We’re also moving to offer enough personal care items, shampoos and the like, that a person right out of college working 9 to 5 can get what they need delivered from us and skip shopping at the store altogether. We have drinks that don’t have to be refrigerated; microwave meals, soups; chips; power bars; lots of nonperishable things. We might step into bread and bagels at some point after our daily volume becomes more predictable. We also have 20 or 30 specialty health food items that we haven’t put online yet for orders, but we are planning to add them as volume grows.

How do you buy inventory now with such a small volume of initial sales?

We’re buying merchandise at Sam’s, Costco and sometimes if there’s a big discounted sale on Amazon. Even with that our gross margins are about 35 percent at this point, and that’s basically with us matching the grocery store price of a Publix with the convenience of basically delivering to your doorstep. Packages are delivered to the campus mail center, actually.

What were your start-up costs for this business? Obviously, overhead is low since you’re operating out of your home.

We started with $6,000; the three partners put up $2,000 apiece. We used about one-sixth of that on promtional materials, logo, stickers, banners and other gear. We spent about $1,500 on initial inventory — cereals and other items — and about $800 on legal costs to set up our limited liability corporation. The website I did myself. We entered entrepreneurship competitions at both Belmont and Lipscomb and won a total of $5,500 by finishing first and second place, respectively. We’ve put that into operations.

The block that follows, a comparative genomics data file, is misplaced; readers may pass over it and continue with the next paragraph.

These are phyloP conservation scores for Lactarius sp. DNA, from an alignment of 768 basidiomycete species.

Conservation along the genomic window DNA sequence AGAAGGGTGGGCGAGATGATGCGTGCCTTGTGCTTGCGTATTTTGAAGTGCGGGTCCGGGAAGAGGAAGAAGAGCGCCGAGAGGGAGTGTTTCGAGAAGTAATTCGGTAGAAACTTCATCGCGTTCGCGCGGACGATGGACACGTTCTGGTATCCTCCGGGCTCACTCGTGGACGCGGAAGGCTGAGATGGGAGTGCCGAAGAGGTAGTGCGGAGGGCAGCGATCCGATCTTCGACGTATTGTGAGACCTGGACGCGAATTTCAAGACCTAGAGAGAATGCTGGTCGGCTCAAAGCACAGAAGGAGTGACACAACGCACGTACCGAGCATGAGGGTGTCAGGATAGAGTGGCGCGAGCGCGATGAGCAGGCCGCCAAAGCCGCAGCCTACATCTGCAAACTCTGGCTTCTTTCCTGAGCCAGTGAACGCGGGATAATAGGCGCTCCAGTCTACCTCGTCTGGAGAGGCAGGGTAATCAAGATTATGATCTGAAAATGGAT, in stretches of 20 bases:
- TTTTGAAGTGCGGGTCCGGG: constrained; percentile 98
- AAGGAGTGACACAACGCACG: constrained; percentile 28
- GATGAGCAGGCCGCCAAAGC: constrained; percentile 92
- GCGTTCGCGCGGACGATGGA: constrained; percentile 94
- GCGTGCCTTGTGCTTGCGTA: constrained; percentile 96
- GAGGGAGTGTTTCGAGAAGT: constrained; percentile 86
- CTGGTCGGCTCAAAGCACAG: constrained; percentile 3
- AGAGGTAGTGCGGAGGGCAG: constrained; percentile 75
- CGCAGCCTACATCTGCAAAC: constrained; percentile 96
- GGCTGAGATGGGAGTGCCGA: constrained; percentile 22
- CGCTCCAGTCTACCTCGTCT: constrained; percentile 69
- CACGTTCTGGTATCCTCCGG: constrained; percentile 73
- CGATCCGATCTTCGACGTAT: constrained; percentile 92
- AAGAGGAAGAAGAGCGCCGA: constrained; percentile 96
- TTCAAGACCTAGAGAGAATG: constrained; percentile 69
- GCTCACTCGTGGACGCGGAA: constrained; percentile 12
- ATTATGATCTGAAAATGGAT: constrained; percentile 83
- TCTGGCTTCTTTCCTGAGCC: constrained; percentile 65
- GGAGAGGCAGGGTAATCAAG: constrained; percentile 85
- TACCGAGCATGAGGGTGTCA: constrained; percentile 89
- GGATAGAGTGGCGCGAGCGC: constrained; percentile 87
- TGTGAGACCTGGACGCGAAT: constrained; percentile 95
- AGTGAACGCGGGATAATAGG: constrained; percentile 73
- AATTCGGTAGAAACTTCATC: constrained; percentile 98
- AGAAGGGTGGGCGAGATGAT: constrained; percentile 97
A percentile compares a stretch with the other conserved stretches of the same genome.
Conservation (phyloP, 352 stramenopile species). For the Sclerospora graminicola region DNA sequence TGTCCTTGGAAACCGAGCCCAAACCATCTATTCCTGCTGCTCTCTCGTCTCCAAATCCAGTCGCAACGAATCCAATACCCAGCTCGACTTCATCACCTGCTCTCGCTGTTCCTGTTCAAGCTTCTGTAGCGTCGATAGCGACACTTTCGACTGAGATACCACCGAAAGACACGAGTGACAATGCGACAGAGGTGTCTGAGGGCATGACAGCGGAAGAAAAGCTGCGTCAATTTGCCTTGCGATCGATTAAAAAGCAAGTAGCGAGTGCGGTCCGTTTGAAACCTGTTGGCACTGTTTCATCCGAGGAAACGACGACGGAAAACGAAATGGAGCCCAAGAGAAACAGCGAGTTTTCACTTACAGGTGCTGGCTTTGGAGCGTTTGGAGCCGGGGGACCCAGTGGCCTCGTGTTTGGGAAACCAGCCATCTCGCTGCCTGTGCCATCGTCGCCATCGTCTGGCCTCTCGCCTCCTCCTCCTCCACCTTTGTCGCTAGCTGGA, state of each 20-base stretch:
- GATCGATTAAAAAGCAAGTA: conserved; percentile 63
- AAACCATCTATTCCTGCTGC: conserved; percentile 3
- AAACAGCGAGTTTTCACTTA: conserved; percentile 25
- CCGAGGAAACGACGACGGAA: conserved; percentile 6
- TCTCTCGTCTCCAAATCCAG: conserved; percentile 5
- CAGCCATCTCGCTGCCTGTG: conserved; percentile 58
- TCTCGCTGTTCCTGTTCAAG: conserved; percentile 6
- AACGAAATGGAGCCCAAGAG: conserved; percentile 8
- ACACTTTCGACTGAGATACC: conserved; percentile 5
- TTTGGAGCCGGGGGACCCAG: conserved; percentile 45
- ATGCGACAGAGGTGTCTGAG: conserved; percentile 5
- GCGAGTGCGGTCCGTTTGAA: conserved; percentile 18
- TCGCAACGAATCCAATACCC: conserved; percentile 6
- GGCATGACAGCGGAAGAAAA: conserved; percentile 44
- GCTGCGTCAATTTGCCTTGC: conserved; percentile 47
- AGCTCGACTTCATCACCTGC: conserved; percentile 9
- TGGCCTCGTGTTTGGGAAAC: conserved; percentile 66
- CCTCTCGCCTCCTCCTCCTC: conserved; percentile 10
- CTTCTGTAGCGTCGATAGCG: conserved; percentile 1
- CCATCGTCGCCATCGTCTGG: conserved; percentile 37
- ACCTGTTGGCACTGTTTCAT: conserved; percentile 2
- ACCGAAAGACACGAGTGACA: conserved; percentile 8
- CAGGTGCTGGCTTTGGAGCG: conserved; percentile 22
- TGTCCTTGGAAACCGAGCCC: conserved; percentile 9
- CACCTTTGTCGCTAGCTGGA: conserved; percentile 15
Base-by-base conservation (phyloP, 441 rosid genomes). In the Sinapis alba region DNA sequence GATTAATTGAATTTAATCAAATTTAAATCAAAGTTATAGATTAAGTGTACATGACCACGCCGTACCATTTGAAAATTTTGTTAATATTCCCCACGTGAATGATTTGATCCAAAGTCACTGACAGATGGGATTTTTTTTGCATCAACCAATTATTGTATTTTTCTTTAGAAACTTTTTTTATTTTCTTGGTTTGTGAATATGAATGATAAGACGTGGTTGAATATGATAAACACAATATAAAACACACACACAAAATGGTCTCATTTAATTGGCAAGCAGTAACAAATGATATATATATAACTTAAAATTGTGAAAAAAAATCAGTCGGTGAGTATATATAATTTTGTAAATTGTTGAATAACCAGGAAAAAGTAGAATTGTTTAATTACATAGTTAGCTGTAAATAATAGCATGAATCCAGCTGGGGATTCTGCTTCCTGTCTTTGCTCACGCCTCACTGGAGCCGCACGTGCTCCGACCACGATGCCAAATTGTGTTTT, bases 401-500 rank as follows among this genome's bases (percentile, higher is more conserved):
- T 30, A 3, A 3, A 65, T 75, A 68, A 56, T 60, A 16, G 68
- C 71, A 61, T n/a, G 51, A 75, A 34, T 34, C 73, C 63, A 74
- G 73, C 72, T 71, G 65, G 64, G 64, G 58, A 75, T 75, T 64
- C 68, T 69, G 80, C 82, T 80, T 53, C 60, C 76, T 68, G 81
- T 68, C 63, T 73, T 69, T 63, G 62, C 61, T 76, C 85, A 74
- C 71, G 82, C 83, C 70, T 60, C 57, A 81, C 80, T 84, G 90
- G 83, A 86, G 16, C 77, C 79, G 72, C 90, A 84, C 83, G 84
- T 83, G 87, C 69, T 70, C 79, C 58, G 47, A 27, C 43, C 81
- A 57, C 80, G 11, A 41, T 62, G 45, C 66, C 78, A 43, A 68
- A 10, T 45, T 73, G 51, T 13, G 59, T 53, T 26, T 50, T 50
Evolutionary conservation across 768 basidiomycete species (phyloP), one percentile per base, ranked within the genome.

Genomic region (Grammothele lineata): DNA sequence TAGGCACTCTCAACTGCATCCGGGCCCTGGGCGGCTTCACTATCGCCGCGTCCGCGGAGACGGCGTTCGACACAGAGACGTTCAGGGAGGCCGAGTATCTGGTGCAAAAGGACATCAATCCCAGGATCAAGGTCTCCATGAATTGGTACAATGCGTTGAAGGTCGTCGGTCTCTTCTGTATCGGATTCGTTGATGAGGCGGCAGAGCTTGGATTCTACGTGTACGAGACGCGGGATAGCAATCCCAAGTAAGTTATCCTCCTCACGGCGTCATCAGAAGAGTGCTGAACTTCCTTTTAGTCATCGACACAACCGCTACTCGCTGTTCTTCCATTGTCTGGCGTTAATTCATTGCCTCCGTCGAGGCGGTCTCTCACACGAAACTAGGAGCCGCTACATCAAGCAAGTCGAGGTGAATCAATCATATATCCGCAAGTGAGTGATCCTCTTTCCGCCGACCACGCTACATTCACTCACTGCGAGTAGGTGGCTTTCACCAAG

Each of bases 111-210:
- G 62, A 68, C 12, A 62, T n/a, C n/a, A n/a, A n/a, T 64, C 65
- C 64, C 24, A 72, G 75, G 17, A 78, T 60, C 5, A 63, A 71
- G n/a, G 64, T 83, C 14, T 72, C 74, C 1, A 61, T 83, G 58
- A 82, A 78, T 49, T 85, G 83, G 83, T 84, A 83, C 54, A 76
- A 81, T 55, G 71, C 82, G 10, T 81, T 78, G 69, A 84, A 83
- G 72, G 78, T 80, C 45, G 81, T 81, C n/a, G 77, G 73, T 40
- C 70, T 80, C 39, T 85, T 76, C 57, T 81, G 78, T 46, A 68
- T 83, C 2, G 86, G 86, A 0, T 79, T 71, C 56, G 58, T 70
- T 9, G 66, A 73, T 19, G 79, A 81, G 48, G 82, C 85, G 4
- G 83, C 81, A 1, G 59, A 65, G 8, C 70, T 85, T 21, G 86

How did you use that new cash?

We used the new money to upgrade our website, redesign it and get a new logo. The website now allows easier tracking of customers and it looks more professional. That project should have cost anywhere from $5,000 to $10,000, but we did it for a fraction of that cost. I hired designers in India; guys in the Philippines to do the coding; we had the logo designed in Dubai. We outsourced everything and I oversaw it. I used (an online outsourcing site) to parcel out the work.

Describe your core customer.

It’s all over the map. This shipment going out today (points to boxes on a nearby table) is a mom sending 60 Gatorades to her son who started school this week. Most of our orders so far come from parents buying for their children. Our advertising will target both students and the parents, and one will tell the other about us.

What about your pricing? What’s a typical sale at this point?

The average order at this point has been $33 per shipment. We’ve had everything from $10 orders up to $200. If you spend over $45, it’s free shipping. At that price, you’re saving money over what you’d spend in an on-campus store for the same items.

We’re anticipating that a moderate-use customer would order from us four times a year. These are nonperishable items; so you can order quarterly for the most part. We also will market at exam times; as we offer more items, we expect the frequency of orders to increase.